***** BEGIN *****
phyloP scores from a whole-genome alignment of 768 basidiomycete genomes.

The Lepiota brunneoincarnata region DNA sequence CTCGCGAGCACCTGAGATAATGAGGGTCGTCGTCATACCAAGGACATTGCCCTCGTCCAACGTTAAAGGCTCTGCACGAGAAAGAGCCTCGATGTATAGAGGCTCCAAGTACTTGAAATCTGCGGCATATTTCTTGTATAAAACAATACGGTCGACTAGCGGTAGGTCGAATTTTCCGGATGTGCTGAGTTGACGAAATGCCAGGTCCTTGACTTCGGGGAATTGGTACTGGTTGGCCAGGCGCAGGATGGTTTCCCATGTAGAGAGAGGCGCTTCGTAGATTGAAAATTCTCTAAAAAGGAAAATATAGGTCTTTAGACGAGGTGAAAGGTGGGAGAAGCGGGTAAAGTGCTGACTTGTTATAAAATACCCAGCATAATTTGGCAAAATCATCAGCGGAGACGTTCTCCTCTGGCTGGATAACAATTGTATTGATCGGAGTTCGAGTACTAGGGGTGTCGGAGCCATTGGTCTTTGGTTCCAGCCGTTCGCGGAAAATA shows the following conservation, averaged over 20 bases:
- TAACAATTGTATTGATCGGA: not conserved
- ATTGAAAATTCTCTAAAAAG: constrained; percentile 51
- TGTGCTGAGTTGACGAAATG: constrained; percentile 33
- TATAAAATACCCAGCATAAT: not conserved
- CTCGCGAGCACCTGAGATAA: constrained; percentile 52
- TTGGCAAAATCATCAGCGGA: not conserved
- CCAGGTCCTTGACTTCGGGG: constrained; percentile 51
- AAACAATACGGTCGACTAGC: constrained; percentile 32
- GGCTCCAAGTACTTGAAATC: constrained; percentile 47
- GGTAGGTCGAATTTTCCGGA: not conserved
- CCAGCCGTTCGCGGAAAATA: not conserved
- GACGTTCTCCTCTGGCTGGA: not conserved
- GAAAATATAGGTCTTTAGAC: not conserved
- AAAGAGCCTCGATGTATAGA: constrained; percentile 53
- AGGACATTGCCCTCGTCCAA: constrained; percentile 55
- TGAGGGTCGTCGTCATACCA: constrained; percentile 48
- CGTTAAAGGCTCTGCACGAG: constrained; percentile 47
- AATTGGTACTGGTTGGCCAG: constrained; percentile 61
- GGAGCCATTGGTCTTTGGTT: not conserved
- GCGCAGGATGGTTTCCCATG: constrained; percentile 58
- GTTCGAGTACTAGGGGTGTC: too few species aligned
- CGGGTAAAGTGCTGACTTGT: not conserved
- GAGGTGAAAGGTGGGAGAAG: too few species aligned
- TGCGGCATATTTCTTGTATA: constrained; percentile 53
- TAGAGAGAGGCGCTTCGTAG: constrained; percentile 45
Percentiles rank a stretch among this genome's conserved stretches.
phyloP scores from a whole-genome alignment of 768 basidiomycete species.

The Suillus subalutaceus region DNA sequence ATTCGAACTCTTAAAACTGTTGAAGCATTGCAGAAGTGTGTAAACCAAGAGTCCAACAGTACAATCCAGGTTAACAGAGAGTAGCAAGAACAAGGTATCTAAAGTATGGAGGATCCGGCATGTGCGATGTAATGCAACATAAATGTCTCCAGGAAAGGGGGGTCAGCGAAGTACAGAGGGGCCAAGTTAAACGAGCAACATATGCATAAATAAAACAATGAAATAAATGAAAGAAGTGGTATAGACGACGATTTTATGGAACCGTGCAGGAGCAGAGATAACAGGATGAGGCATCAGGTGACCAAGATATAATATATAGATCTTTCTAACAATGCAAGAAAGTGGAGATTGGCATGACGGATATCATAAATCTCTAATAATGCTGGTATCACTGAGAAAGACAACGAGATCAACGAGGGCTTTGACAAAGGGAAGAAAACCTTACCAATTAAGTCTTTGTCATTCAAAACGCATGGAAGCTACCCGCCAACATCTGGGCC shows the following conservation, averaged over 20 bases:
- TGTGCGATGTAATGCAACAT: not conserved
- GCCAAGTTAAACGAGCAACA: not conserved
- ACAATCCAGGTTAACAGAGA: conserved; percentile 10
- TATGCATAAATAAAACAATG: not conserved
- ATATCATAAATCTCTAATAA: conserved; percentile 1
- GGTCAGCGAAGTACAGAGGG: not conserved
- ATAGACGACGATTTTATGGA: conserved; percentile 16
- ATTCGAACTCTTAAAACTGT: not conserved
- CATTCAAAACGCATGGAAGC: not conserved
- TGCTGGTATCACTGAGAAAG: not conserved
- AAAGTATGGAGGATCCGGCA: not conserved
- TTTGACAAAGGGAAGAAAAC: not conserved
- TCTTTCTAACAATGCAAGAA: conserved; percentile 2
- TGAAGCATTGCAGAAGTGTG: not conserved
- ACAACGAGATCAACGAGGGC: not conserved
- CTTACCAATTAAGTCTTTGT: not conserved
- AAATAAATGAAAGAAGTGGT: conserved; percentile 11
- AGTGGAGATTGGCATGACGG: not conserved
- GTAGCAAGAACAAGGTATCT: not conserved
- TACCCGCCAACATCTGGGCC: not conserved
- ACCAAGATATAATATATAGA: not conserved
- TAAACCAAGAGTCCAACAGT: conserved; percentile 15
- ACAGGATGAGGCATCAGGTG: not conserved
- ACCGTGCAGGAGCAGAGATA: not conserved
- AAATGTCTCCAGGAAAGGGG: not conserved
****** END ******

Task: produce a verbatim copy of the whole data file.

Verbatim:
phyloP scores from a whole-genome alignment of 768 basidiomycete genomes.

The Lepiota brunneoincarnata region DNA sequence CTCGCGAGCACCTGAGATAATGAGGGTCGTCGTCATACCAAGGACATTGCCCTCGTCCAACGTTAAAGGCTCTGCACGAGAAAGAGCCTCGATGTATAGAGGCTCCAAGTACTTGAAATCTGCGGCATATTTCTTGTATAAAACAATACGGTCGACTAGCGGTAGGTCGAATTTTCCGGATGTGCTGAGTTGACGAAATGCCAGGTCCTTGACTTCGGGGAATTGGTACTGGTTGGCCAGGCGCAGGATGGTTTCCCATGTAGAGAGAGGCGCTTCGTAGATTGAAAATTCTCTAAAAAGGAAAATATAGGTCTTTAGACGAGGTGAAAGGTGGGAGAAGCGGGTAAAGTGCTGACTTGTTATAAAATACCCAGCATAATTTGGCAAAATCATCAGCGGAGACGTTCTCCTCTGGCTGGATAACAATTGTATTGATCGGAGTTCGAGTACTAGGGGTGTCGGAGCCATTGGTCTTTGGTTCCAGCCGTTCGCGGAAAATA shows the following conservation, averaged over 20 bases:
- TAACAATTGTATTGATCGGA: not conserved
- ATTGAAAATTCTCTAAAAAG: constrained; percentile 51
- TGTGCTGAGTTGACGAAATG: constrained; percentile 33
- TATAAAATACCCAGCATAAT: not conserved
- CTCGCGAGCACCTGAGATAA: constrained; percentile 52
- TTGGCAAAATCATCAGCGGA: not conserved
- CCAGGTCCTTGACTTCGGGG: constrained; percentile 51
- AAACAATACGGTCGACTAGC: constrained; percentile 32
- GGCTCCAAGTACTTGAAATC: constrained; percentile 47
- GGTAGGTCGAATTTTCCGGA: not conserved
- CCAGCCGTTCGCGGAAAATA: not conserved
- GACGTTCTCCTCTGGCTGGA: not conserved
- GAAAATATAGGTCTTTAGAC: not conserved
- AAAGAGCCTCGATGTATAGA: constrained; percentile 53
- AGGACATTGCCCTCGTCCAA: constrained; percentile 55
- TGAGGGTCGTCGTCATACCA: constrained; percentile 48
- CGTTAAAGGCTCTGCACGAG: constrained; percentile 47
- AATTGGTACTGGTTGGCCAG: constrained; percentile 61
- GGAGCCATTGGTCTTTGGTT: not conserved
- GCGCAGGATGGTTTCCCATG: constrained; percentile 58
- GTTCGAGTACTAGGGGTGTC: too few species aligned
- CGGGTAAAGTGCTGACTTGT: not conserved
- GAGGTGAAAGGTGGGAGAAG: too few species aligned
- TGCGGCATATTTCTTGTATA: constrained; percentile 53
- TAGAGAGAGGCGCTTCGTAG: constrained; percentile 45
Percentiles rank a stretch among this genome's conserved stretches.
phyloP scores from a whole-genome alignment of 768 basidiomycete species.

The Suillus subalutaceus region DNA sequence ATTCGAACTCTTAAAACTGTTGAAGCATTGCAGAAGTGTGTAAACCAAGAGTCCAACAGTACAATCCAGGTTAACAGAGAGTAGCAAGAACAAGGTATCTAAAGTATGGAGGATCCGGCATGTGCGATGTAATGCAACATAAATGTCTCCAGGAAAGGGGGGTCAGCGAAGTACAGAGGGGCCAAGTTAAACGAGCAACATATGCATAAATAAAACAATGAAATAAATGAAAGAAGTGGTATAGACGACGATTTTATGGAACCGTGCAGGAGCAGAGATAACAGGATGAGGCATCAGGTGACCAAGATATAATATATAGATCTTTCTAACAATGCAAGAAAGTGGAGATTGGCATGACGGATATCATAAATCTCTAATAATGCTGGTATCACTGAGAAAGACAACGAGATCAACGAGGGCTTTGACAAAGGGAAGAAAACCTTACCAATTAAGTCTTTGTCATTCAAAACGCATGGAAGCTACCCGCCAACATCTGGGCC shows the following conservation, averaged over 20 bases:
- TGTGCGATGTAATGCAACAT: not conserved
- GCCAAGTTAAACGAGCAACA: not conserved
- ACAATCCAGGTTAACAGAGA: conserved; percentile 10
- TATGCATAAATAAAACAATG: not conserved
- ATATCATAAATCTCTAATAA: conserved; percentile 1
- GGTCAGCGAAGTACAGAGGG: not conserved
- ATAGACGACGATTTTATGGA: conserved; percentile 16
- ATTCGAACTCTTAAAACTGT: not conserved
- CATTCAAAACGCATGGAAGC: not conserved
- TGCTGGTATCACTGAGAAAG: not conserved
- AAAGTATGGAGGATCCGGCA: not conserved
- TTTGACAAAGGGAAGAAAAC: not conserved
- TCTTTCTAACAATGCAAGAA: conserved; percentile 2
- TGAAGCATTGCAGAAGTGTG: not conserved
- ACAACGAGATCAACGAGGGC: not conserved
- CTTACCAATTAAGTCTTTGT: not conserved
- AAATAAATGAAAGAAGTGGT: conserved; percentile 11
- AGTGGAGATTGGCATGACGG: not conserved
- GTAGCAAGAACAAGGTATCT: not conserved
- TACCCGCCAACATCTGGGCC: not conserved
- ACCAAGATATAATATATAGA: not conserved
- TAAACCAAGAGTCCAACAGT: conserved; percentile 15
- ACAGGATGAGGCATCAGGTG: not conserved
- ACCGTGCAGGAGCAGAGATA: not conserved
- AAATGTCTCCAGGAAAGGGG: not conserved